Music Theory and Musicianship Placement Exams

Music Theory and Musicianship Placement Exams

All incoming Freshman music majors and transfer students must take a music theory placement exam, which will indicate whether a student needs to take a remedial fundamentals of music course or can be placed into one of the four required quarters of music theory (16A-D) and musicianship (15A-C) offered by the UCI Department of Music. All students must take the brief fundamentals exam, which includes pitch notation and naming, rests, staves, the piano keyboard, simple and compound meters, minor and major scales, key signatures, and diatonic and chromatic intervals. Those who don’t pass the fundamentals exam will be required to take fundamentals at some point in their Freshman year, prior to beginning the Music 16 sequence the subsequent Fall. Qualified students are welcome to take further exams in the sequence. Below is a summary of topics covered by each successive quarter of Music 16.

Online resources to prepare for both the theory and musicianship placement exams can be found here.

Music 16A
• seventh chords
• chord spacing
• part-writing in four voices
• melodic figuration and embellishing tones
• harmonic function
• proper use of the dominant seventh chord
• first inversion chords
• species counterpoint
• cadences
• elementary phrase construction.

Music 16B
• thematic analysis (period and sentence)
• linear chords (64, dominants, and others)
• pre-dominant part-writing
• advanced melodic figuration and rhythmic devices
• secondary triad function
• secondary dominants and leading-tone chords
• modulation to I and III
• diatonic sequence

Music 16C
• seventh-chord sequences
• binary, ternary, variation and compound classical forms
• modulations to related keys
• introduction to chromatic harmony (modal mixture, the Neapolitan and the augmented sixth chord)
• analysis of extended excerpts.

Music 16D
• introduction to sonata form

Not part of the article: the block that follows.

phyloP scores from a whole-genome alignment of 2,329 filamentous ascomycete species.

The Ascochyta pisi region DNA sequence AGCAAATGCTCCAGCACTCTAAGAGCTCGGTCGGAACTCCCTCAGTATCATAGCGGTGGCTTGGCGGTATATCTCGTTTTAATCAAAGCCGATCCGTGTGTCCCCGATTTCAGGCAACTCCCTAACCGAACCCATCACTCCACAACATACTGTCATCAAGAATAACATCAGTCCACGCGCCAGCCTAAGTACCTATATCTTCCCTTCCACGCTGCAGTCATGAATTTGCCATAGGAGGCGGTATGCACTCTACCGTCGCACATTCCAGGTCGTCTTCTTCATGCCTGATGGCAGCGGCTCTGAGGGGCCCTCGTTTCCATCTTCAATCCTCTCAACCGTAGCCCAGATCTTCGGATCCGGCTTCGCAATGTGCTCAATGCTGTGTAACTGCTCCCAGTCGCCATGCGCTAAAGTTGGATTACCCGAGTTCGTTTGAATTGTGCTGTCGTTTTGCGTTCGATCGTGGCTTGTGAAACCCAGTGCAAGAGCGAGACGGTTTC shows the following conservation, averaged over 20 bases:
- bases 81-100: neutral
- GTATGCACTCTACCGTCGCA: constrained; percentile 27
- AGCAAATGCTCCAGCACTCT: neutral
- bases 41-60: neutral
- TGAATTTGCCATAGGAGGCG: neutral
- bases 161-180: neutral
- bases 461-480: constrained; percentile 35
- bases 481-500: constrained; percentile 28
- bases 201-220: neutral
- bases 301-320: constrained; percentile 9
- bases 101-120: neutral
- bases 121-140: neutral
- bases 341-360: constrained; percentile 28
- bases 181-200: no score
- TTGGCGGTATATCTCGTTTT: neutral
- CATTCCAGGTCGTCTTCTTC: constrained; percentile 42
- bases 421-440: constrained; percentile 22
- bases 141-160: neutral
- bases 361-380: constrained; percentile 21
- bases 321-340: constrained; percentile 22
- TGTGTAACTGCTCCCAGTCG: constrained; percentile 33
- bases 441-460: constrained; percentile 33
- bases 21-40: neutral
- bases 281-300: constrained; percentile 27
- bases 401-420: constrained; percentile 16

• augmented triads,
• altered dominants
• common-tone sevenths
• extended harmonies (9th, 11th, 13th and added-note)
• chromatic sequence
• dominant prolongation
• foreign modulations


All levels of the Musicianship sequence (15A-C) instruct students in the use of moveable "do" for the purposes of sight-singing, in addition to transcribing (i.e., dictating) melodies, rhythms, and harmonic progressions. By the end of the sequence, students should be able to:

  • Sing any tonal melody from sight using solfege, including those that feature modulation, mixed meters, and complex divisions of the beat 
  • Transcribe melodies and harmonic progressions (notating outer voices and roman numerals) from a range of genres
  • Perform short harmonic progressions in the piano, in tempo and featuring proper voice leading

Each course in the series will focus on the following topics:

Music 15A

  • Identify and sing any ascending and descending interval within the octave, as well as major, minor, diminished, and augmented triads.
  • Transcribe and perform melodies and rhythms of moderate complexity in simple and compound meters.
  • Transcribe outer voices and roman numeral analysis of basic phrase model harmonic progressions.
  • Sight-sing diatonic melodies (major and minor) with limited rhythmic complexity.
  • Perform basic phrase model progressions (4-5 chords) on the piano.

Music 15B

  • Identify and perform intervals larger than an octave, as well as seventh chords (i.e., Mm7, M7, m7, o7, ø7) and their inversions.
  • Transcribe and perform rhythms and melodies that make use of syncopations and hemiolae and greater tonal complexity.
  • Transcribe outer voices and roman numeral analysis of harmonic progressions featuring tonic prolongation and inversions.
  • Sight-sing chromatically inflected melodies, including chromatic passing and neighbor tones, and moderate rhythmic complexity.
  • Perform 5-7 chord tonal progressions on the piano.

Music 15C

  • Identify, transcribe, and sing advanced chord progressions, including the Neopolitan and augmented sixth chords, and symmetrical scales.
  • Transcribe and perform two-part rhythms, including those that make use of polyrhythm, mixed and asymmetrical meters.
  • Transcribe melodies and harmonic dictations that make use of syncopation, tonicization, and modulation.
  • Sight-sing tonicizing and modulating melodies, including switching "do" mid-melody.
  • Perform 8-10-chord modulating progressions on the piano.